- 7.3.Problem 1: In triangle ABC, A 35, a 4.0, and b 12. Find angle B. C
- 7.3.a: What are the three possibilities for the resulting triangle or tria...
- 7.3.1: The ambiguous case refers to an oblique triangle in which we are gi...
- 7.3.Problem 2: Find the missing parts of triangle ABC if A 42, a 52 cm, and b 64 c...
- 7.3.b: In triangle ABC, A 40, B 48, and B 132. What are the measures of an...
- 7.3.2: With the ambiguous case, there may be _____, _____, or _____ triang...
- 7.3.3: When solving the ambiguous case using the law of sines, the first s...
- 7.3.Problem 3: Find the
- 7.3.c: How many triangles are possible if angle A is greater than 90 and s...
- 7.3.4: When solving the ambiguous case using the law of cosines, the first...
- 7.3.Problem 4: In triangle ABC, if A 36, a 5.0, and b 14, find angle B. E
- 7.3.d: How many triangles are possible if angle A is greater than 90 and s...
- 7.3.5: A 150, b 30 ft, a 10 ft; no solution 6
- 7.3.Problem 5: Find the missing
- 7.3.6: A 30, b 40 ft, a 10 ft; no solution 7
- 7.3.Problem 6: Find the missing parts of triangle ABC if C 32.7, a 115 ft, and c 2...
- 7.3.7: A 120, b 20 cm, a 30 cm; one solution 8
- 7.3.Problem 7: A plane is flying with an airspeed of 165 miles per hour and a head...
- 7.3.8: A 30, b 12 cm, a 6 cm; one solution 9.
- 7.3.9: A 60, b 18 m, a 16 m; two solutions 1
- 7.3.10: A 20, b 40 m, a 30 m; two solutions F
- 7.3.11: A 38, a 41 ft, b 54 ft
- 7.3.12: A 38, a 41 ft, b 54 ft
- 7.3.13: A 112.2, a 43.8 cm, b 22.3 cm 1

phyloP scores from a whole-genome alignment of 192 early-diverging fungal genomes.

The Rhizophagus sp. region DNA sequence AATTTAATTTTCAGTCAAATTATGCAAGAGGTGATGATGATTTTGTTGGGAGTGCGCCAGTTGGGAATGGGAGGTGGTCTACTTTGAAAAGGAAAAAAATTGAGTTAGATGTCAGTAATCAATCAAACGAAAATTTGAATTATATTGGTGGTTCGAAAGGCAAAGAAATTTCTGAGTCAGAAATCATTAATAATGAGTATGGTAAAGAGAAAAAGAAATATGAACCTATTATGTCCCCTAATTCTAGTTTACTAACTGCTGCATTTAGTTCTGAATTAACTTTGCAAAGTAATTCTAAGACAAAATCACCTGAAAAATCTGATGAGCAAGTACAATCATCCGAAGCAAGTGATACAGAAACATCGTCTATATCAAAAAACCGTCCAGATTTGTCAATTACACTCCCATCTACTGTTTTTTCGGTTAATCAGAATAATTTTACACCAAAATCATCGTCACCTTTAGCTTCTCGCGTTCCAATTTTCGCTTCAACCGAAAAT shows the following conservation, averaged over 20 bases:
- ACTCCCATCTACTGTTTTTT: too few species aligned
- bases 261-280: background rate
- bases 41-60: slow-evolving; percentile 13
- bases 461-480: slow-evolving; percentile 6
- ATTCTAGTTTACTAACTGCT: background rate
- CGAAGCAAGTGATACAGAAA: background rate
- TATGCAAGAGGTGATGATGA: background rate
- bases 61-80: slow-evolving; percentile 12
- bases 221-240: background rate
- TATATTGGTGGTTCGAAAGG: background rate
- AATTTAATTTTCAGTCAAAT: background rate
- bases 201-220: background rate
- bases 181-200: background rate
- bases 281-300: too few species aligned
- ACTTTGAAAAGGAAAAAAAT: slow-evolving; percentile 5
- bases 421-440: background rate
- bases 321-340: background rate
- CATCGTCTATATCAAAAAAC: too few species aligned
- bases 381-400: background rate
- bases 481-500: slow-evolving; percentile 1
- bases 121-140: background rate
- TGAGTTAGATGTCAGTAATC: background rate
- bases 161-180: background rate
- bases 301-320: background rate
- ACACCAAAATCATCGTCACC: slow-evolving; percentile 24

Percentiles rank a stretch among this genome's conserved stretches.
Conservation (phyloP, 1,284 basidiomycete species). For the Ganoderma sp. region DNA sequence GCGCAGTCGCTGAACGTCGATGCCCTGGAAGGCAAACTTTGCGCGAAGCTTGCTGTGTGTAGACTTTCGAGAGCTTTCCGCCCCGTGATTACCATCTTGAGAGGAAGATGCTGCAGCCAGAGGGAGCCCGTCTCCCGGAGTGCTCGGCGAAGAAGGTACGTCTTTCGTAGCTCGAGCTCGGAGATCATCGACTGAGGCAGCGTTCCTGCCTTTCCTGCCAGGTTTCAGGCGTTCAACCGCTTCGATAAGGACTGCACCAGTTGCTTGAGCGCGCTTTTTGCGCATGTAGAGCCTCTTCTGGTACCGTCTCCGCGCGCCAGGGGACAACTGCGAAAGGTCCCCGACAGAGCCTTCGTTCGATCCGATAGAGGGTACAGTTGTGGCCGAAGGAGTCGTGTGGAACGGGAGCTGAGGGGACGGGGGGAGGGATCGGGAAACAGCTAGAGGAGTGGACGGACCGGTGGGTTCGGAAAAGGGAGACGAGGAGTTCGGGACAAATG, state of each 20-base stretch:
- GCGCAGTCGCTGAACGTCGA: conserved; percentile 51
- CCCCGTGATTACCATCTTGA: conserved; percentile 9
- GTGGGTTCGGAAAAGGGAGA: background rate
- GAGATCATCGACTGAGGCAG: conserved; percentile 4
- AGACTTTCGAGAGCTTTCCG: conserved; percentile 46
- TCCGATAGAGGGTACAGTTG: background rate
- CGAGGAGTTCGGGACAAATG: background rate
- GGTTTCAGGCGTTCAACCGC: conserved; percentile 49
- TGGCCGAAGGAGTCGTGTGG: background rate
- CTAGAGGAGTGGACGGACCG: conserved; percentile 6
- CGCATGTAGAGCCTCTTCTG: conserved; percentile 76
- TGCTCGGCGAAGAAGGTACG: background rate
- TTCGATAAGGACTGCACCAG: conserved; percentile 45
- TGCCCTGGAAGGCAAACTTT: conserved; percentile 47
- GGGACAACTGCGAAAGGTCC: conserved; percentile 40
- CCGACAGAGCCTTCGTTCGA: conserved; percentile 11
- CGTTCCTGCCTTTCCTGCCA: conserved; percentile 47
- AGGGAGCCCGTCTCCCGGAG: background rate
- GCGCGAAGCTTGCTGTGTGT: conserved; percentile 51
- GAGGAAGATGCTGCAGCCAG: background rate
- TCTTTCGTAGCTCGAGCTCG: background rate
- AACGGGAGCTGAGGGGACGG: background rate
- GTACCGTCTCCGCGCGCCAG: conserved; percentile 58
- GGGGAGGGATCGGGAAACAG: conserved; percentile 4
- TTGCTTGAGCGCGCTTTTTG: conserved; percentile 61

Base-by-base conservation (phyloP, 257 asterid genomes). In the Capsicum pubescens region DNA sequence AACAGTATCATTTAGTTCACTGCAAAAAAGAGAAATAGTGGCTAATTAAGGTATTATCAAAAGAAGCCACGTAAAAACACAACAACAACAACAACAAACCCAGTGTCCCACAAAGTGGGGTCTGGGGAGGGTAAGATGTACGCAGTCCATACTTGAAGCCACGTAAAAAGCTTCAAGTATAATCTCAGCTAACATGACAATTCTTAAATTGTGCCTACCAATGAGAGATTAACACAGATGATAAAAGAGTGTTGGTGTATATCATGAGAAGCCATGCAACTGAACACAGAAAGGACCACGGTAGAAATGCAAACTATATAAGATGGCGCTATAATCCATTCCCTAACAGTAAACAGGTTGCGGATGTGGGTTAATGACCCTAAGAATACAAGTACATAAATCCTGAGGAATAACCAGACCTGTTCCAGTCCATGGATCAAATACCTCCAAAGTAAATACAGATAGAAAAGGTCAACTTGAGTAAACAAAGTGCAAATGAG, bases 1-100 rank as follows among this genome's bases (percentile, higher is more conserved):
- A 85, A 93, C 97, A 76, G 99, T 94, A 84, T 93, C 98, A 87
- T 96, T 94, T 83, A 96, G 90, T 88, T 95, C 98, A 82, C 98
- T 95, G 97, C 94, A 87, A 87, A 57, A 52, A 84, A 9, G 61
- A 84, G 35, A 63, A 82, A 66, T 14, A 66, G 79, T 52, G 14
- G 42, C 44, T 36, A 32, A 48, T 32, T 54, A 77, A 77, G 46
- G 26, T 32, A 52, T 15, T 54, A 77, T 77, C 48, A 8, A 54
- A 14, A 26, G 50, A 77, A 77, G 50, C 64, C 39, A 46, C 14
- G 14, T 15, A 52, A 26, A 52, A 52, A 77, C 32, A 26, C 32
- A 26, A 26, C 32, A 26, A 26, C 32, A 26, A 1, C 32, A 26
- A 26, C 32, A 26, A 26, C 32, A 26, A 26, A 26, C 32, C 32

- 7.3.14: A 124.3, a 27.3 cm, b 50.2 cm 1
- 7.3.15: C 27 50, c 347 m, b 425 m 1
- 7.3.16: C 51 30, c 707 m, b 821 m 1
- 7.3.17: B 62 40, b 6.78 inches, c 3.48 inches 1
- 7.3.18: B 45 10, b 1.79 inches, c 1.12 inches 1
- 7.3.19: B 118, b 0.68 cm, a 0.92 cm 2
- 7.3.20: B 30, b 4.2 cm, a 8.4 cm 2
- 7.3.21: A 142, b 2.9 yd, a 1.4 yd 2
- 7.3.22: A 65, b 7.6 yd, a 7.1 yd 2
- 7.3.23: C 26.8, c 36.8 km, b 36.8 km 2
- 7.3.24: C 73.4, c 51.1 km, b 92.4 km 2
- 7.3.25: Distance A 51-foot wire running from the top of a tent pole to the ...
- 7.3.26: Distance A hot-air balloon is held at a constant altitude by two ro...
- 7.3.27: Current A ship is headed due north at a constant 16 miles per hour....
- 7.3.28: Ground Speed A plane is headed due east with an airspeed of 340 mil...
- 7.3.29: Ground Speed A ship headed due east is moving through the water at ...
- 7.3.30: True Course A plane headed due east is traveling with an airspeed o...
- 7.3.31: Leaning Windmill After a wind storm, a farmer notices that his 32-f...
- 7.3.32: Distance A boy is riding his motorcycle on a road that runs east an...
- 7.3.33: A sailboat set a course of N 25 E from a small port along a shoreli...
- 7.3.34: In 33, find the shortest (perpendicular) distance to shore from eac...
- 7.3.35: 4 sin csc 0 36
- 7.3.36: 2 sin 1 csc 3
- 7.3.37: 2 cos sin 20 38
- 7.3.38: cos 23 cos 2 0 3
- 7.3.39: 18 sec2 17 tan sec 12 0 40
- 7.3.40: 7 sin2 9 cos 20 F
- 7.3.41: 2 cos x sec x tan x 0
- 7.3.42: 2 cos2 x sin x 1
- 7.3.43: sin x cos x 0
- 7.3.44: sin x cos x 1
- 7.3.45: Use the law of sines to find C for triangle ABC if B 35, a 28 feet,...
- 7.3.46: Given triangle ABC with B 35, a 28 feet, and b 19 feet, if the law ...
- 7.3.47: A plane headed due west is traveling with a constant speed of 214 m...